ratio bound

Proving Spectral Bounds With Quotient Matrices

As Anurag Bishnoi likes to point out on his blog, an often overlooked source of wisdom is Willem Haemer’s PhD thesis from 1979. Many of Haemer’s proofs rely on simple properties of partitions of Hermitean matrices. My motivation for this post was a small exercise for myself. I wanted to prove the easy one of the two Cheeger inequalities for graphs using Haemer’s technique. Non-surprisingly, the book “Spectra of Graphs” by Brouwer and Haemers gives this kind of proof.

The K3 times K3 graph with two highlighted equitable partitions.

The K3xK3 graph with two highlighted equitable partitions. Think of the lines as cliques of size 3. This is a picture from my Master thesis many, many years ago.

Earlier on this blog we discussed that there are many different names for equitable partitions. My list from back then is incomplete as (1) I intentionally left out terms such as {T}-designs (not to be confused with {t}-designs) from Delsarte’s PhD thesis, and (2) I realized that for instance Stefan Steinerberger defined a notion of graphical designs which resembles the definition of a {T}-design, while people working on latin squares call them {k}-plexes, for instance see here. For this post just recall the following facts on equitable partitions:
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Six Spectral Bounds

I spent the last few days in vain using several spectral arguments to bound the size of certain intersection problems. For instance what is the largest set of vectors in {\{ 0, 1 \}^4} pairwise at Hamming distance at most {2} (a problem solved by Kleitman, recently investigated by Huang, Klurman and Pohoata). Here the answer is {5} and {0000}, {0001}, {0010}, {0100}, {1000} would be such an example. Or the largest set of vectors in {\{ 0, 1 \}^7} pairwise at distance {2} or {6}. Here the answer is {8} and an example is {0000001}, {0000010}, {0000100}, {0001000}, {0010000}, {0100000}, {1000000}, {1111111}. This is a problem which I recently investigated together with Hajime Tanaka, extending work by Frankl and others.

Usually, this playing around does not lead to anything. But this time …. It is actually the same. However, I did one useful thing which is the following: Generously counting, I do know five different easy spectral arguments which can be used to investigate these questions. This blog post presents these methods for the two problems mentioned above.
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Translating Terminology: Equitable Partitions and Related Concepts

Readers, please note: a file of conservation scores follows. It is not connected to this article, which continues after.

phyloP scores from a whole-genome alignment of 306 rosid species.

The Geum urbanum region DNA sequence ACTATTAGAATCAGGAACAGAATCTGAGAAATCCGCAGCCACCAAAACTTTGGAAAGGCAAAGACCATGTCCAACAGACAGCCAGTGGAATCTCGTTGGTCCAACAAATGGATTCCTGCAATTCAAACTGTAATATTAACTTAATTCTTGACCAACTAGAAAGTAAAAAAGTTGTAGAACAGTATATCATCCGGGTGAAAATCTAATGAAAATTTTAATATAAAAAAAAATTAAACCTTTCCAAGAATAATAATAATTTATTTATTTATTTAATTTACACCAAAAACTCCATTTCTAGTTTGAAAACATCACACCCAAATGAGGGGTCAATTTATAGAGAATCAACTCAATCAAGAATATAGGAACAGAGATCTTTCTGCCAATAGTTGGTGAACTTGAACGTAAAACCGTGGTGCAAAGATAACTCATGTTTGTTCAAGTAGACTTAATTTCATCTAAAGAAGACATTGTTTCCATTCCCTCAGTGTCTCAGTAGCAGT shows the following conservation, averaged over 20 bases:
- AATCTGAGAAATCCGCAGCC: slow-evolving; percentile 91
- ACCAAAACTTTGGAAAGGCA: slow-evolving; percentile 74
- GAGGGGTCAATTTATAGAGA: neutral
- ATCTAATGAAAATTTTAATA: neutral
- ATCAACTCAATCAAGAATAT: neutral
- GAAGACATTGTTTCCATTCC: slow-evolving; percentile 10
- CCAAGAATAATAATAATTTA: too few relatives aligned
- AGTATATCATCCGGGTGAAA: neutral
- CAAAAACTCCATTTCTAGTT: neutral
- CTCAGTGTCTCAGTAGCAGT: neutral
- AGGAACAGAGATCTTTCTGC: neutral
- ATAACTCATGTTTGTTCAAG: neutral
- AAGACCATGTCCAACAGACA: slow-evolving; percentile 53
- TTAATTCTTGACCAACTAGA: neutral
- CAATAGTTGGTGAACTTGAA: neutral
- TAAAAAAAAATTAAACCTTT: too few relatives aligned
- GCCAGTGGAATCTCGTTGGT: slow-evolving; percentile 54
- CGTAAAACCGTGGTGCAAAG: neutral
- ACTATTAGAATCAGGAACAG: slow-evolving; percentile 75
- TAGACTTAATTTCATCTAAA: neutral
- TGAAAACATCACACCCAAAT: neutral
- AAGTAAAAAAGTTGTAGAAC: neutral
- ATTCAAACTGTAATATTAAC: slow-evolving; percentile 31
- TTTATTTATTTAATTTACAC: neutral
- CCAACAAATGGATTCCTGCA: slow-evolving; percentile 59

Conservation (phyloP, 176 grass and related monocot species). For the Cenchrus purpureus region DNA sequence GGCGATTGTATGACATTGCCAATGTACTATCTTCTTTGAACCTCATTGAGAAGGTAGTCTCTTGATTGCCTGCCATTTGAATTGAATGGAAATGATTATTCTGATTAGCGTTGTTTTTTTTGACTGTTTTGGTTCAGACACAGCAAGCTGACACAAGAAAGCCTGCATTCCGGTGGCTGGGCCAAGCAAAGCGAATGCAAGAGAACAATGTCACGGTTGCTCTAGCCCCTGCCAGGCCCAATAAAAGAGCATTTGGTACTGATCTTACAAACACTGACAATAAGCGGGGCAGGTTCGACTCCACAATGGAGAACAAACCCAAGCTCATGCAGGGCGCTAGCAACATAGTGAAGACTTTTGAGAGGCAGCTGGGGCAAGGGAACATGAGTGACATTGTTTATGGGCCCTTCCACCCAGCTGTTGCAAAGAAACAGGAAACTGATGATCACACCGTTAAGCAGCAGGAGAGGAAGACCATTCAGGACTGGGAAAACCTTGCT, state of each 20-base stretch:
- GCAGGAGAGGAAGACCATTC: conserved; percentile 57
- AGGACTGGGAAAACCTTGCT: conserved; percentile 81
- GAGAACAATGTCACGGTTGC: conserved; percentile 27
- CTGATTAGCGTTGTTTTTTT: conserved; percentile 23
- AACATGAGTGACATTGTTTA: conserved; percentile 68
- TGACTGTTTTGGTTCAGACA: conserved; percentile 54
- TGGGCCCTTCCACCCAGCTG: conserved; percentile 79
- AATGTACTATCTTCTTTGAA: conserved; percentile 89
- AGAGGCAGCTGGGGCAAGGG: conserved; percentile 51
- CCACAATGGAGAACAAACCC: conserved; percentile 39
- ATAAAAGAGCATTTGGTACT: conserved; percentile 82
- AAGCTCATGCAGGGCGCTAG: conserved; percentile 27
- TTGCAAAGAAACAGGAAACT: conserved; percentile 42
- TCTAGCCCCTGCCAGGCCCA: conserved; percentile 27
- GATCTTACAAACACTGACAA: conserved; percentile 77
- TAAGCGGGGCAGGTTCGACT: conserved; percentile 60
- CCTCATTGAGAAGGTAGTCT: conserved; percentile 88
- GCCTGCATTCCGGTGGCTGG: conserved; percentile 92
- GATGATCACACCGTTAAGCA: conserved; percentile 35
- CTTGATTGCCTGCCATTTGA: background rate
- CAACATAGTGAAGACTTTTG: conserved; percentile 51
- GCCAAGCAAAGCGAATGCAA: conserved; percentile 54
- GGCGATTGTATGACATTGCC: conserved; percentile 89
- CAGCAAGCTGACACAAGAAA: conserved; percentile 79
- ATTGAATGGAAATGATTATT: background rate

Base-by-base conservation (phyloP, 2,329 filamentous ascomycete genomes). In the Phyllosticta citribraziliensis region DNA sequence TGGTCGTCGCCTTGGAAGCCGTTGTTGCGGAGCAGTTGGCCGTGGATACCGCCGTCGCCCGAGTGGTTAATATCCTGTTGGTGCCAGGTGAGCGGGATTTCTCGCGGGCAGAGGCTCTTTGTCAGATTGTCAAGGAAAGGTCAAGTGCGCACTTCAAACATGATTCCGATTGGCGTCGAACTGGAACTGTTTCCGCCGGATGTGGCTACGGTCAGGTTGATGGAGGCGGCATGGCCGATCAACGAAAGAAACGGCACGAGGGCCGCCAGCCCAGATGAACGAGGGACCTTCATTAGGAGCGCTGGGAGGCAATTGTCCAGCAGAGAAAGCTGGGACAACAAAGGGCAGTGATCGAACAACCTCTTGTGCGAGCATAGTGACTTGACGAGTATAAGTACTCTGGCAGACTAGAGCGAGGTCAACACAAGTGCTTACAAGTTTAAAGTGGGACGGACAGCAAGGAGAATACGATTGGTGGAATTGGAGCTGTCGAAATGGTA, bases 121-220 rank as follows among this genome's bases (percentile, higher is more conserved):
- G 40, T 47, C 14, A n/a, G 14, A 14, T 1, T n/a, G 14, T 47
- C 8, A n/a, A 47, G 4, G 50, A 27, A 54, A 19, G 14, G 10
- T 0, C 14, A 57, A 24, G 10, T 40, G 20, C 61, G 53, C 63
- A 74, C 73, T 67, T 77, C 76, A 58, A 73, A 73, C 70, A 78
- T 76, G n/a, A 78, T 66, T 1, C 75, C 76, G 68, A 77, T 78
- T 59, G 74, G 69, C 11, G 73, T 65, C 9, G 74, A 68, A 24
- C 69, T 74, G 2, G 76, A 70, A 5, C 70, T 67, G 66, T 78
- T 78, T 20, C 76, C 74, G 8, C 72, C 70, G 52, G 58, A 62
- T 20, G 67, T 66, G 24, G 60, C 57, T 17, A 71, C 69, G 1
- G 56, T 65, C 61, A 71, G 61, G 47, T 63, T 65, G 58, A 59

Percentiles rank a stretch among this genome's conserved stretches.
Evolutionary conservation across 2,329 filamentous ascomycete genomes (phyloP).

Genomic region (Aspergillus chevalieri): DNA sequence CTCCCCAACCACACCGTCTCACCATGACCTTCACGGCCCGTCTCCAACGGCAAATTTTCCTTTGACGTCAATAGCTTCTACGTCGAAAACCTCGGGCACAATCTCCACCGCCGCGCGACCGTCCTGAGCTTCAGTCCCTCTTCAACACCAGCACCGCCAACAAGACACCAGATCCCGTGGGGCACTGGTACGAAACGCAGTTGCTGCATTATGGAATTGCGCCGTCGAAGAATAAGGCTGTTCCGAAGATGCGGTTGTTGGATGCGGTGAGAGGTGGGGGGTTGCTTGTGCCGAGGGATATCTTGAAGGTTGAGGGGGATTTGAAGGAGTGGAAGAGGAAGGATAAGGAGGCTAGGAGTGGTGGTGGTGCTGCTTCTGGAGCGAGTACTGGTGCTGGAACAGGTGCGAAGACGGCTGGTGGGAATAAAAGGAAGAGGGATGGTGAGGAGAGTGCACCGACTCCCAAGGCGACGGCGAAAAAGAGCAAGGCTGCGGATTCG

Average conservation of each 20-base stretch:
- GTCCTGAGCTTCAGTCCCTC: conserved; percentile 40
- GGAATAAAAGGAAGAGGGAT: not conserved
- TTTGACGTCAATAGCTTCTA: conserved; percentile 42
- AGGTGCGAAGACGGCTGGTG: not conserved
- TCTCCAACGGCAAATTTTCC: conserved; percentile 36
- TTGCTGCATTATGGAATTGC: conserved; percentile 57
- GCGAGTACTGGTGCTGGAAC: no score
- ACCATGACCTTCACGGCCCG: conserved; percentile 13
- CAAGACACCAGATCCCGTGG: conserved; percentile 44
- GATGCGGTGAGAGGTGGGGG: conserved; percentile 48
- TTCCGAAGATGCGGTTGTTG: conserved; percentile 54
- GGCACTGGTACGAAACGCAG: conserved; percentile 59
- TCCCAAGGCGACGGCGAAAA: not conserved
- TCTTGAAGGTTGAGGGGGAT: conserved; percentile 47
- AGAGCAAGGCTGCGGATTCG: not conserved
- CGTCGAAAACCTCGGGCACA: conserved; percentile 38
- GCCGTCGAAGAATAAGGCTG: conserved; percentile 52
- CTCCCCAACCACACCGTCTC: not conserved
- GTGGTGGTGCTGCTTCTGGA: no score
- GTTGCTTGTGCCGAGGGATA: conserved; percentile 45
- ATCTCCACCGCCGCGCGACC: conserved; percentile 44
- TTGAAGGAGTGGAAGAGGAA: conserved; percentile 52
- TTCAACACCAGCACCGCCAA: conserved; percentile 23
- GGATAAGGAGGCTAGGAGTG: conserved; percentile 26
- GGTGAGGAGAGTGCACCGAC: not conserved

Permutation Groups, Analysis of Boolean Functions, Finite Geometry, Coding Theory and Algebraic Graph Theory

Important mathematical concepts get reinvented many times. In my recent work with Yuval Filmus we explored objects that are called (in random ordering) Boolean degree 1 functions, Cameron-Liebler line classes, equitable partitions, completely regular strength 0 codes with covering radius 1, intriguing sets, perfect colorings, sets with dual width 1, tactical decompositions or tight sets — all depending on the context and who you ask. While the article with Yuval explains to some extent how these notions connect, a research article does not seem to be the right format to explain all concepts in sufficient detail. This post tries to amend this. It also prepares a future post which will elaborate my research with Yuval in more detail. (more…)

Erdős-Ko-Rado Theorems for Spherical Buildings

Today’s topic combines three of my favorite subjects: Erdős-Ko-Rado theorems (EKR theorems), finite buildings and spectral techniques. All of these topics deserve their own books (and have them, here some examples which I read: Erdos-Ko-Rado Theorems: Algebraic Approaches by Chris Godsil and Karen Meagher, Spectra of Graphs by Andries E. Brouwer and Willem H. Haemers, The Structure of Spherical Buildings by Richard M. Weiss), so I will only touch these topics slightly.

My main aim is to present a variation of the EKR theorem which is motivated by questions about spherical buildings. The variation was recently formulated by Klaus Metsch, Bernhard Mühlherr, and me. If you already know spherical buildings, then you might prefer to read the introduction of our paper instead. (more…)